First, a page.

(Dr Mance) We have a right to request a "call-in", but the standing of that right to request a call-in is no different from you or I, as members of the public, doing it.

  26. Presumably if the agency comments, it has more weight than someone else doing it. How many have you called in recently?
  (Dr Mance) Legally, our advice that the issue should be called in has the same standing as though it were given by a member of the public.

  Mr O'Brien: But the agency obviously has all the research, all the information, so if it submits a case to the Secretary of State, it would be much more important than an ordinary individual doing so. How many have been called in recently?

  Mr Blunt: How many times have you requested a call-in and how many times has it happened?


  27. While we are on this matter, the new PPG 25 says that if a local authority wants to approve a planning application against your advice then they have to reconsult you.
  (Dr Mance) Yes. That is a welcome advance.

  28. Is that strong enough? What concerns Members is how often you have used the power. Supposing I was going to look at a delightful estate and somehow the developer managed to avoid telling me that it was in the middle of a flood plain, how would I have access to that information?
  (Dr Mance) We would hope that your solicitor would pick it up in conveyancing.

  29. If we rely on solicitors we are in trouble.
  (Dr Mance) From the first week in December you would be able to go onto the Internet and see the flood risk maps on-line and you would be able to call up by postcode the area you were looking at to see whether it has a flood risk or not.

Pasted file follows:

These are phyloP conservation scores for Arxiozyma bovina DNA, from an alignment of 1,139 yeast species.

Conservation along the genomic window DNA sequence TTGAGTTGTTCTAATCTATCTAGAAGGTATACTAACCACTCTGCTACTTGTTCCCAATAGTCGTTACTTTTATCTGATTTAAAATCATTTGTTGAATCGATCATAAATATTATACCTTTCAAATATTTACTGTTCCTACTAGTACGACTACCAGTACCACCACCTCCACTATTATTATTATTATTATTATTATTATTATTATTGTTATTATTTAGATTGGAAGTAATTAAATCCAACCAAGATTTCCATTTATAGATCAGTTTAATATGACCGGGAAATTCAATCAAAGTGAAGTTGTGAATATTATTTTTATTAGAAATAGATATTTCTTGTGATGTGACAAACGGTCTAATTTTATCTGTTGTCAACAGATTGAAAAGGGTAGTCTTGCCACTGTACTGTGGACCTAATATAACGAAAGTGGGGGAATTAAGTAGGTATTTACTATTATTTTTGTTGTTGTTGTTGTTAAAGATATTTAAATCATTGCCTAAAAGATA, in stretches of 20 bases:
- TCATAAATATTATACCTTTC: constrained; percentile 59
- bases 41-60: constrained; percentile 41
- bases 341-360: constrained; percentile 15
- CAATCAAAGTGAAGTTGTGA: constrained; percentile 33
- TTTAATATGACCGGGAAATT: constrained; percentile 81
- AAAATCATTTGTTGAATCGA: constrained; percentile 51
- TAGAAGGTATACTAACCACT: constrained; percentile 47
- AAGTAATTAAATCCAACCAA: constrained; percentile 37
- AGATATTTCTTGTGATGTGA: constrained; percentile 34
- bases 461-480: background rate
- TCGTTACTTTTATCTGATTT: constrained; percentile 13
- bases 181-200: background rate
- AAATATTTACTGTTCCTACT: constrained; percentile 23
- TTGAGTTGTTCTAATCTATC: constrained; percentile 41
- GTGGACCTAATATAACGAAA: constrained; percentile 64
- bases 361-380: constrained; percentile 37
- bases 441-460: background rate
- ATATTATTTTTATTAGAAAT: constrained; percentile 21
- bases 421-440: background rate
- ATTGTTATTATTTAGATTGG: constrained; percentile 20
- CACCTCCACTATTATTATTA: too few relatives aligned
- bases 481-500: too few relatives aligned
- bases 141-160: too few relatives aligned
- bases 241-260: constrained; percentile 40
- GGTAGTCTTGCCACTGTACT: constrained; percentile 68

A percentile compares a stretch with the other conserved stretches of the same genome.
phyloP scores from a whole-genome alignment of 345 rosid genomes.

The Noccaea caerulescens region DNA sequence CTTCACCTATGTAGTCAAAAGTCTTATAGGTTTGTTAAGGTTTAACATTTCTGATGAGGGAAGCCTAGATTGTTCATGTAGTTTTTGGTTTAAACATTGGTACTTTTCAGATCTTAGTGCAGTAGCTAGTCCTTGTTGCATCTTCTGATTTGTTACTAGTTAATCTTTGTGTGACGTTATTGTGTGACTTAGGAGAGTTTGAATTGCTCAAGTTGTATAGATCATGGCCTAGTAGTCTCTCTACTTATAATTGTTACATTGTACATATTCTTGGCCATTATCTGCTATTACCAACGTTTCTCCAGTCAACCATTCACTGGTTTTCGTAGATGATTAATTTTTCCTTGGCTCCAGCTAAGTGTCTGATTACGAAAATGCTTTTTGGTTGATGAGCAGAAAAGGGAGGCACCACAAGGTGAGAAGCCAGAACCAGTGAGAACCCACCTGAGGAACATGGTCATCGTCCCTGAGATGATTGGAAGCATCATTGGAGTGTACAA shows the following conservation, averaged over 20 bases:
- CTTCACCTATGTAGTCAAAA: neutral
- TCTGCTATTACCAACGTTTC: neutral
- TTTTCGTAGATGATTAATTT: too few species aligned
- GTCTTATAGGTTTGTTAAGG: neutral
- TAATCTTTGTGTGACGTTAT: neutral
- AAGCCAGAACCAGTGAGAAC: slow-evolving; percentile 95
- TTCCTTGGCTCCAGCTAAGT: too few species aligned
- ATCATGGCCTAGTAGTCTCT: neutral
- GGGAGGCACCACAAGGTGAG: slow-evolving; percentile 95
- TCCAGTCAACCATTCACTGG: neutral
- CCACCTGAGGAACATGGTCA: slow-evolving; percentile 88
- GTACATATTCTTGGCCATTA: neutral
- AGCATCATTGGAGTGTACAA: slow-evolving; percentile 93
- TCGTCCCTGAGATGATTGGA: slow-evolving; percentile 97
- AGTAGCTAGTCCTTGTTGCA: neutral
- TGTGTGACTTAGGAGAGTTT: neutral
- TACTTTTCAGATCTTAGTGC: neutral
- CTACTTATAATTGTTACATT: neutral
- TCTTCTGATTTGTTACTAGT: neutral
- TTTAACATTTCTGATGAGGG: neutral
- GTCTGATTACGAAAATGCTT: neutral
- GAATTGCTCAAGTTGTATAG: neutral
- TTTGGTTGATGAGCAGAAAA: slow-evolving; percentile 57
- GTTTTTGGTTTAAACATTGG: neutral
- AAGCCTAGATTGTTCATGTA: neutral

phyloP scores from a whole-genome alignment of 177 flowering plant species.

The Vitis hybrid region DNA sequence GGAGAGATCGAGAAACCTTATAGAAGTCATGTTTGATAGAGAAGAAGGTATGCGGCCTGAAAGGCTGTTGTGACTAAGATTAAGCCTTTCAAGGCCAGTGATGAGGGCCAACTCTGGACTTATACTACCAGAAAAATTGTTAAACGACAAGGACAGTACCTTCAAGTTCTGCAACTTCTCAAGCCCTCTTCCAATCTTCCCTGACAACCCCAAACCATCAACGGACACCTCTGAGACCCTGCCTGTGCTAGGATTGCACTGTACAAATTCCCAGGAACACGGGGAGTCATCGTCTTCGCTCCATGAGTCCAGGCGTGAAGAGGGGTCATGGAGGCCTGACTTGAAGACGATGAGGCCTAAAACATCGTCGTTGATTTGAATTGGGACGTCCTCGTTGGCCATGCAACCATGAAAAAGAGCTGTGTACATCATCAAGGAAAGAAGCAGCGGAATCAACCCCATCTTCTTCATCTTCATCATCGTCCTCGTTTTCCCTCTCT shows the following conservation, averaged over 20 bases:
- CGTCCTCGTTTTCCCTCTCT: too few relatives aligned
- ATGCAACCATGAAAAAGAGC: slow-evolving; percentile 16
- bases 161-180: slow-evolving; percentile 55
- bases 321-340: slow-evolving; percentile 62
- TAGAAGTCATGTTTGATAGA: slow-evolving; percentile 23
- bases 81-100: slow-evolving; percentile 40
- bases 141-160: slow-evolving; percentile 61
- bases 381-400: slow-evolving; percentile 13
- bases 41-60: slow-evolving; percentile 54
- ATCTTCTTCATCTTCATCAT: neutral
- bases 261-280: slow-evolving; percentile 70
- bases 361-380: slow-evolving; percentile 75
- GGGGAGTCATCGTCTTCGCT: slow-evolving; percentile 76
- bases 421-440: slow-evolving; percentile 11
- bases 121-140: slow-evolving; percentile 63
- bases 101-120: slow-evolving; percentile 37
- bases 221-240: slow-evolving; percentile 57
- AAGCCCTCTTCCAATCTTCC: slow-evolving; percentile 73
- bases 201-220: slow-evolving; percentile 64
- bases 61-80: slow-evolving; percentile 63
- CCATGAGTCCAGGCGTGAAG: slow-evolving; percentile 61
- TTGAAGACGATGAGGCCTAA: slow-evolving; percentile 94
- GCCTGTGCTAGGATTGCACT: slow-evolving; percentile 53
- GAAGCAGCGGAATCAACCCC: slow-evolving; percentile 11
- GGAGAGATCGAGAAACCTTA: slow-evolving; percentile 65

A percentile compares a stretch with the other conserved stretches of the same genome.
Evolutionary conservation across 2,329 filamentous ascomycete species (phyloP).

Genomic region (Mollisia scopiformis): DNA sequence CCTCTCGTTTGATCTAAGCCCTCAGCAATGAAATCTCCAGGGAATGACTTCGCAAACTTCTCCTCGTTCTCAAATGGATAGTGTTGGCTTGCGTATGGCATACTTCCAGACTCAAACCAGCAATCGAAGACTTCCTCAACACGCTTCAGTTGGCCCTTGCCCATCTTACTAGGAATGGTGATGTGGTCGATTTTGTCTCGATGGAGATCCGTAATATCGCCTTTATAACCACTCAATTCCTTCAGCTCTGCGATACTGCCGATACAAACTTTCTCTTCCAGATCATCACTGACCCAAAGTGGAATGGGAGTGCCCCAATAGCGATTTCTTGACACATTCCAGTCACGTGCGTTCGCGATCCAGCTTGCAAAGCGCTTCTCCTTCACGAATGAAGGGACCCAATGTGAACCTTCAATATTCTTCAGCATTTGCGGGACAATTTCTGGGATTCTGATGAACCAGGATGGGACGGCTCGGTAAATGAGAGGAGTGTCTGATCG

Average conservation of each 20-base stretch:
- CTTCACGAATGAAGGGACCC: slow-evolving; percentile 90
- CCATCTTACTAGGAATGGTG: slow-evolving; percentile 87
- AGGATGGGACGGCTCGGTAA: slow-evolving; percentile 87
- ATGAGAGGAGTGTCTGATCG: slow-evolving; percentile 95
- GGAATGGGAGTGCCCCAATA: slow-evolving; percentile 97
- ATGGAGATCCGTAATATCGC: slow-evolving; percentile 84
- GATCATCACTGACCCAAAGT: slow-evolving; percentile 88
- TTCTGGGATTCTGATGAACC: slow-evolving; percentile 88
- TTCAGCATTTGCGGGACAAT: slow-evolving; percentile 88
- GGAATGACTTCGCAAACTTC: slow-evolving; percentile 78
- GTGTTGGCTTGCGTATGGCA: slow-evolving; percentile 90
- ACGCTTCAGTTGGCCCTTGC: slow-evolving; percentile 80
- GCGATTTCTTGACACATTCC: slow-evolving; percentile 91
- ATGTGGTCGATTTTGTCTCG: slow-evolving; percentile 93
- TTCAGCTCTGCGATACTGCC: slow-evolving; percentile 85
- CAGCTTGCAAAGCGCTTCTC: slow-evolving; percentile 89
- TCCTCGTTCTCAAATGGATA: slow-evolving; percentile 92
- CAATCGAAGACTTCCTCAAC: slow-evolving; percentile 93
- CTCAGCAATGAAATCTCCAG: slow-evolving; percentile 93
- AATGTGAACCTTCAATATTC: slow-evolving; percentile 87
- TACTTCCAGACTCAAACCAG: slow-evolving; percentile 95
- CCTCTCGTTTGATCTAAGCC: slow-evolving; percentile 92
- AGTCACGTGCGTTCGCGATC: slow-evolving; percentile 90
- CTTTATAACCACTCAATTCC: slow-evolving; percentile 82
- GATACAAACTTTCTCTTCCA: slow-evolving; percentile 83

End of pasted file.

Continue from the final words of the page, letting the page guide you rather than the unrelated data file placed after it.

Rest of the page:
30. Now tell us the answers to the questions that you have been asked.
  (Dr Mance) I am not sure that we have any statistics with us. Perhaps I can put in a supplementary memorandum on that.

  31. It is something that you have done, is it?
  (Dr Mance) Yes.

  Mr Blunt: You would be able to tell us how many you have asked to be called in and how many have actually been called in.

  Chairman: Have you a vague idea? Can you make an informed guess?

Mr Blunt

  32. Every time you ask for a call-in do you get one, or every time you ask for a call-in does it hardly ever happen?
  (Mr Steward) Perhaps I may turn away from planning applications to development plans. That is where we have some call-in powers, if you want to call them that. We want to ensure that the focus is at the development plan stage. Very early in the planning process you can have clarity about the flooding issues. If we are concerned about the plan allocation made by a local authority, through that process we can maintain an objection to that and ensure that it is given due consideration by a planning inspectorate, or at the Secretary of State level, if the local planning authority wishes to continue with that allocation. That is the first and top priority as far as we are concerned—the development plan process. In relation to planning applications, we maintain objections—we maintain a fair number—but when we understand that a local authority actually wants to grant planning permission, often it is the case that we will try to get the best out of that situation. So we go back and try to get mitigation.

  33. It sounds like Ministers negotiating with the EU.
  (Dr Mance) That is a reasonable analogy. We shall come back to you in regard to the statistics.

  Chairman: That would help.

Mr O'Brien